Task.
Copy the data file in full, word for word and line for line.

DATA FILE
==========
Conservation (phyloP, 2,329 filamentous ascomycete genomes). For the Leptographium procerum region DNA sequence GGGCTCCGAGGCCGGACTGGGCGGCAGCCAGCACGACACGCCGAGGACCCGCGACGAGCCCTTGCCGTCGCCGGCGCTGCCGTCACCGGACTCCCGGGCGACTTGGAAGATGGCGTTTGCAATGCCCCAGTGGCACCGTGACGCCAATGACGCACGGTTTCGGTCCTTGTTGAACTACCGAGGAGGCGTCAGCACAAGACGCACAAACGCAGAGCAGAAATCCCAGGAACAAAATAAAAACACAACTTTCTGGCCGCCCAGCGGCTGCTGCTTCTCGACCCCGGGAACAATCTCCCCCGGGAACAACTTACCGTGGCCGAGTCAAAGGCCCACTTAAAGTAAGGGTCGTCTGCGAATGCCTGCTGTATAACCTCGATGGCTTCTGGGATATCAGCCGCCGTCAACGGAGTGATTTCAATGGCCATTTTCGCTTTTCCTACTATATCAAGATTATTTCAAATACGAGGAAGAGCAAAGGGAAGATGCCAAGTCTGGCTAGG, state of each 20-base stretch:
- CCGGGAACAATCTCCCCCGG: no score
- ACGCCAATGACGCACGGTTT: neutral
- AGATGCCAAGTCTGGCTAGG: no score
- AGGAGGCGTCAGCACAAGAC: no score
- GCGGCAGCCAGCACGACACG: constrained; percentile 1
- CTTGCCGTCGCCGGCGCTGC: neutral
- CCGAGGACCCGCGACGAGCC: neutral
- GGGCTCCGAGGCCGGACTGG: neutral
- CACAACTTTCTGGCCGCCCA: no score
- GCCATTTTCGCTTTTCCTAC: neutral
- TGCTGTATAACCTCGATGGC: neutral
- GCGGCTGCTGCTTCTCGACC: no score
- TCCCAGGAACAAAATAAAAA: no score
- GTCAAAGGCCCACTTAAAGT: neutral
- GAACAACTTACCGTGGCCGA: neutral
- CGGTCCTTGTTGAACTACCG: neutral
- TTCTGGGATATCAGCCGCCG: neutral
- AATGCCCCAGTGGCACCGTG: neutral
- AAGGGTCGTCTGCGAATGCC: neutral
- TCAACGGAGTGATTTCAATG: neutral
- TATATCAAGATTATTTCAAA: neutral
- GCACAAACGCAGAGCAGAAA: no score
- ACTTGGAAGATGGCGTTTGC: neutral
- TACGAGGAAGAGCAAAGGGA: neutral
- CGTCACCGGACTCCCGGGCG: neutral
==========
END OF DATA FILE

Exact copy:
Conservation (phyloP, 2,329 filamentous ascomycete genomes). For the Leptographium procerum region DNA sequence GGGCTCCGAGGCCGGACTGGGCGGCAGCCAGCACGACACGCCGAGGACCCGCGACGAGCCCTTGCCGTCGCCGGCGCTGCCGTCACCGGACTCCCGGGCGACTTGGAAGATGGCGTTTGCAATGCCCCAGTGGCACCGTGACGCCAATGACGCACGGTTTCGGTCCTTGTTGAACTACCGAGGAGGCGTCAGCACAAGACGCACAAACGCAGAGCAGAAATCCCAGGAACAAAATAAAAACACAACTTTCTGGCCGCCCAGCGGCTGCTGCTTCTCGACCCCGGGAACAATCTCCCCCGGGAACAACTTACCGTGGCCGAGTCAAAGGCCCACTTAAAGTAAGGGTCGTCTGCGAATGCCTGCTGTATAACCTCGATGGCTTCTGGGATATCAGCCGCCGTCAACGGAGTGATTTCAATGGCCATTTTCGCTTTTCCTACTATATCAAGATTATTTCAAATACGAGGAAGAGCAAAGGGAAGATGCCAAGTCTGGCTAGG, state of each 20-base stretch:
- CCGGGAACAATCTCCCCCGG: no score
- ACGCCAATGACGCACGGTTT: neutral
- AGATGCCAAGTCTGGCTAGG: no score
- AGGAGGCGTCAGCACAAGAC: no score
- GCGGCAGCCAGCACGACACG: constrained; percentile 1
- CTTGCCGTCGCCGGCGCTGC: neutral
- CCGAGGACCCGCGACGAGCC: neutral
- GGGCTCCGAGGCCGGACTGG: neutral
- CACAACTTTCTGGCCGCCCA: no score
- GCCATTTTCGCTTTTCCTAC: neutral
- TGCTGTATAACCTCGATGGC: neutral
- GCGGCTGCTGCTTCTCGACC: no score
- TCCCAGGAACAAAATAAAAA: no score
- GTCAAAGGCCCACTTAAAGT: neutral
- GAACAACTTACCGTGGCCGA: neutral
- CGGTCCTTGTTGAACTACCG: neutral
- TTCTGGGATATCAGCCGCCG: neutral
- AATGCCCCAGTGGCACCGTG: neutral
- AAGGGTCGTCTGCGAATGCC: neutral
- TCAACGGAGTGATTTCAATG: neutral
- TATATCAAGATTATTTCAAA: neutral
- GCACAAACGCAGAGCAGAAA: no score
- ACTTGGAAGATGGCGTTTGC: neutral
- TACGAGGAAGAGCAAAGGGA: neutral
- CGTCACCGGACTCCCGGGCG: neutral